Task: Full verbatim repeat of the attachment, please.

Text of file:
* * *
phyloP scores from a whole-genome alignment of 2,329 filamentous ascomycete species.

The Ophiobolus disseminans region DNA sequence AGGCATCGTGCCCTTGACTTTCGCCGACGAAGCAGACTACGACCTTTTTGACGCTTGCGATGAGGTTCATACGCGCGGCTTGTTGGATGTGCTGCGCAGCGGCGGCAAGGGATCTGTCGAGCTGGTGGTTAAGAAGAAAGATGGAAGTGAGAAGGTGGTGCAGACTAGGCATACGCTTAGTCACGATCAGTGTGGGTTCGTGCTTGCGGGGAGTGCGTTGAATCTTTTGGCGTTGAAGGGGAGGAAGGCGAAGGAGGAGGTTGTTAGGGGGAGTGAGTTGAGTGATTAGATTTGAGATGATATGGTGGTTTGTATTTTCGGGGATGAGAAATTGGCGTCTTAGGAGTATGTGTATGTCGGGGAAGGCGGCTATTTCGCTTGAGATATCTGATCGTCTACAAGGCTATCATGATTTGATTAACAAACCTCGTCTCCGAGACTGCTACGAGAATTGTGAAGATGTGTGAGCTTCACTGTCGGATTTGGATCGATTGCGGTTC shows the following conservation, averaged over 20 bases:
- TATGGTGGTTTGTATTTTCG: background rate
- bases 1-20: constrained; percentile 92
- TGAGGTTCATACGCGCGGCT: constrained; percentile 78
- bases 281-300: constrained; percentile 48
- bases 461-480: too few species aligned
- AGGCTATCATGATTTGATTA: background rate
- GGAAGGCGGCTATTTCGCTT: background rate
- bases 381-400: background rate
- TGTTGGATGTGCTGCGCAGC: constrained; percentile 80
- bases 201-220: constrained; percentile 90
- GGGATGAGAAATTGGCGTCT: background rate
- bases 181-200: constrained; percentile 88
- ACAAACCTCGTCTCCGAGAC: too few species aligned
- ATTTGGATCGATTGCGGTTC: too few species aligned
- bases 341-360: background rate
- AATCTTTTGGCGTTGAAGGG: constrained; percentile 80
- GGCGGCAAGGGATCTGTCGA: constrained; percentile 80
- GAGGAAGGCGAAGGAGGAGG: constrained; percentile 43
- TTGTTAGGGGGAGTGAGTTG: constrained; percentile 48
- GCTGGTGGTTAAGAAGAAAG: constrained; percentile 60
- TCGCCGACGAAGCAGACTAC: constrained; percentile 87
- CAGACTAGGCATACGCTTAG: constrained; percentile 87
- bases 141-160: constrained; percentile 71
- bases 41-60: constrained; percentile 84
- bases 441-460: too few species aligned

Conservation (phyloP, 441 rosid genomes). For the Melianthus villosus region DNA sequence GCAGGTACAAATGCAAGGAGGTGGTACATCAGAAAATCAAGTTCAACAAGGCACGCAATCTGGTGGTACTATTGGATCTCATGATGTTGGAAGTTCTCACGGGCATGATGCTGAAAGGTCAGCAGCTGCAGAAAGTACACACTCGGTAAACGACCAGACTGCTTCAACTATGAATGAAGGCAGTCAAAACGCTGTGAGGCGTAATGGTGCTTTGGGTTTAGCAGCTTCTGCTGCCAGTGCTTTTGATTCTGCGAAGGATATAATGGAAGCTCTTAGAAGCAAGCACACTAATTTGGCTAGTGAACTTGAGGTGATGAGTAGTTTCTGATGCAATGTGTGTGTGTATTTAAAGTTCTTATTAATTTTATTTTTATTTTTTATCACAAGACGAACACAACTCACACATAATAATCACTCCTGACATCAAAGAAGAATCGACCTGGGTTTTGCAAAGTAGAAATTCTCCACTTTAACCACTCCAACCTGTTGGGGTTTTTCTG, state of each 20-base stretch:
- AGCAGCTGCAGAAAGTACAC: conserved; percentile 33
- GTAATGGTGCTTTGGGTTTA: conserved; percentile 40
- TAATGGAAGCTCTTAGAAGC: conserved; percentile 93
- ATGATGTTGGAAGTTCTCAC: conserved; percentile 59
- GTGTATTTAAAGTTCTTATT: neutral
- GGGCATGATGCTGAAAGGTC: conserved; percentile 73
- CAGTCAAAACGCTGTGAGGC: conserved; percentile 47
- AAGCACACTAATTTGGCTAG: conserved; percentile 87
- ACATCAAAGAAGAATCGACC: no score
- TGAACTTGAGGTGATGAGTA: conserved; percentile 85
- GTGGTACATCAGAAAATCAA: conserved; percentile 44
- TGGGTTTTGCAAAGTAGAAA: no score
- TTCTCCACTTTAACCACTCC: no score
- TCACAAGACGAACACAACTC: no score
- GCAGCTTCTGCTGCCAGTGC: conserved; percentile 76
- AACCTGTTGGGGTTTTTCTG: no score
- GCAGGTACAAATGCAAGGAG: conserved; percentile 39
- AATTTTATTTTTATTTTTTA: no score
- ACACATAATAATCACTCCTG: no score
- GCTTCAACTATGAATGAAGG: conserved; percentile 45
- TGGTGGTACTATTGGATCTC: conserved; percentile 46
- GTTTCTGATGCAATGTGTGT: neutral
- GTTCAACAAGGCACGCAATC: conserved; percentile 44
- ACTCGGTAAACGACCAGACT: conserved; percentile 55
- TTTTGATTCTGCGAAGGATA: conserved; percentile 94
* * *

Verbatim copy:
phyloP scores from a whole-genome alignment of 2,329 filamentous ascomycete species.

The Ophiobolus disseminans region DNA sequence AGGCATCGTGCCCTTGACTTTCGCCGACGAAGCAGACTACGACCTTTTTGACGCTTGCGATGAGGTTCATACGCGCGGCTTGTTGGATGTGCTGCGCAGCGGCGGCAAGGGATCTGTCGAGCTGGTGGTTAAGAAGAAAGATGGAAGTGAGAAGGTGGTGCAGACTAGGCATACGCTTAGTCACGATCAGTGTGGGTTCGTGCTTGCGGGGAGTGCGTTGAATCTTTTGGCGTTGAAGGGGAGGAAGGCGAAGGAGGAGGTTGTTAGGGGGAGTGAGTTGAGTGATTAGATTTGAGATGATATGGTGGTTTGTATTTTCGGGGATGAGAAATTGGCGTCTTAGGAGTATGTGTATGTCGGGGAAGGCGGCTATTTCGCTTGAGATATCTGATCGTCTACAAGGCTATCATGATTTGATTAACAAACCTCGTCTCCGAGACTGCTACGAGAATTGTGAAGATGTGTGAGCTTCACTGTCGGATTTGGATCGATTGCGGTTC shows the following conservation, averaged over 20 bases:
- TATGGTGGTTTGTATTTTCG: background rate
- bases 1-20: constrained; percentile 92
- TGAGGTTCATACGCGCGGCT: constrained; percentile 78
- bases 281-300: constrained; percentile 48
- bases 461-480: too few species aligned
- AGGCTATCATGATTTGATTA: background rate
- GGAAGGCGGCTATTTCGCTT: background rate
- bases 381-400: background rate
- TGTTGGATGTGCTGCGCAGC: constrained; percentile 80
- bases 201-220: constrained; percentile 90
- GGGATGAGAAATTGGCGTCT: background rate
- bases 181-200: constrained; percentile 88
- ACAAACCTCGTCTCCGAGAC: too few species aligned
- ATTTGGATCGATTGCGGTTC: too few species aligned
- bases 341-360: background rate
- AATCTTTTGGCGTTGAAGGG: constrained; percentile 80
- GGCGGCAAGGGATCTGTCGA: constrained; percentile 80
- GAGGAAGGCGAAGGAGGAGG: constrained; percentile 43
- TTGTTAGGGGGAGTGAGTTG: constrained; percentile 48
- GCTGGTGGTTAAGAAGAAAG: constrained; percentile 60
- TCGCCGACGAAGCAGACTAC: constrained; percentile 87
- CAGACTAGGCATACGCTTAG: constrained; percentile 87
- bases 141-160: constrained; percentile 71
- bases 41-60: constrained; percentile 84
- bases 441-460: too few species aligned

Conservation (phyloP, 441 rosid genomes). For the Melianthus villosus region DNA sequence GCAGGTACAAATGCAAGGAGGTGGTACATCAGAAAATCAAGTTCAACAAGGCACGCAATCTGGTGGTACTATTGGATCTCATGATGTTGGAAGTTCTCACGGGCATGATGCTGAAAGGTCAGCAGCTGCAGAAAGTACACACTCGGTAAACGACCAGACTGCTTCAACTATGAATGAAGGCAGTCAAAACGCTGTGAGGCGTAATGGTGCTTTGGGTTTAGCAGCTTCTGCTGCCAGTGCTTTTGATTCTGCGAAGGATATAATGGAAGCTCTTAGAAGCAAGCACACTAATTTGGCTAGTGAACTTGAGGTGATGAGTAGTTTCTGATGCAATGTGTGTGTGTATTTAAAGTTCTTATTAATTTTATTTTTATTTTTTATCACAAGACGAACACAACTCACACATAATAATCACTCCTGACATCAAAGAAGAATCGACCTGGGTTTTGCAAAGTAGAAATTCTCCACTTTAACCACTCCAACCTGTTGGGGTTTTTCTG, state of each 20-base stretch:
- AGCAGCTGCAGAAAGTACAC: conserved; percentile 33
- GTAATGGTGCTTTGGGTTTA: conserved; percentile 40
- TAATGGAAGCTCTTAGAAGC: conserved; percentile 93
- ATGATGTTGGAAGTTCTCAC: conserved; percentile 59
- GTGTATTTAAAGTTCTTATT: neutral
- GGGCATGATGCTGAAAGGTC: conserved; percentile 73
- CAGTCAAAACGCTGTGAGGC: conserved; percentile 47
- AAGCACACTAATTTGGCTAG: conserved; percentile 87
- ACATCAAAGAAGAATCGACC: no score
- TGAACTTGAGGTGATGAGTA: conserved; percentile 85
- GTGGTACATCAGAAAATCAA: conserved; percentile 44
- TGGGTTTTGCAAAGTAGAAA: no score
- TTCTCCACTTTAACCACTCC: no score
- TCACAAGACGAACACAACTC: no score
- GCAGCTTCTGCTGCCAGTGC: conserved; percentile 76
- AACCTGTTGGGGTTTTTCTG: no score
- GCAGGTACAAATGCAAGGAG: conserved; percentile 39
- AATTTTATTTTTATTTTTTA: no score
- ACACATAATAATCACTCCTG: no score
- GCTTCAACTATGAATGAAGG: conserved; percentile 45
- TGGTGGTACTATTGGATCTC: conserved; percentile 46
- GTTTCTGATGCAATGTGTGT: neutral
- GTTCAACAAGGCACGCAATC: conserved; percentile 44
- ACTCGGTAAACGACCAGACT: conserved; percentile 55
- TTTTGATTCTGCGAAGGATA: conserved; percentile 94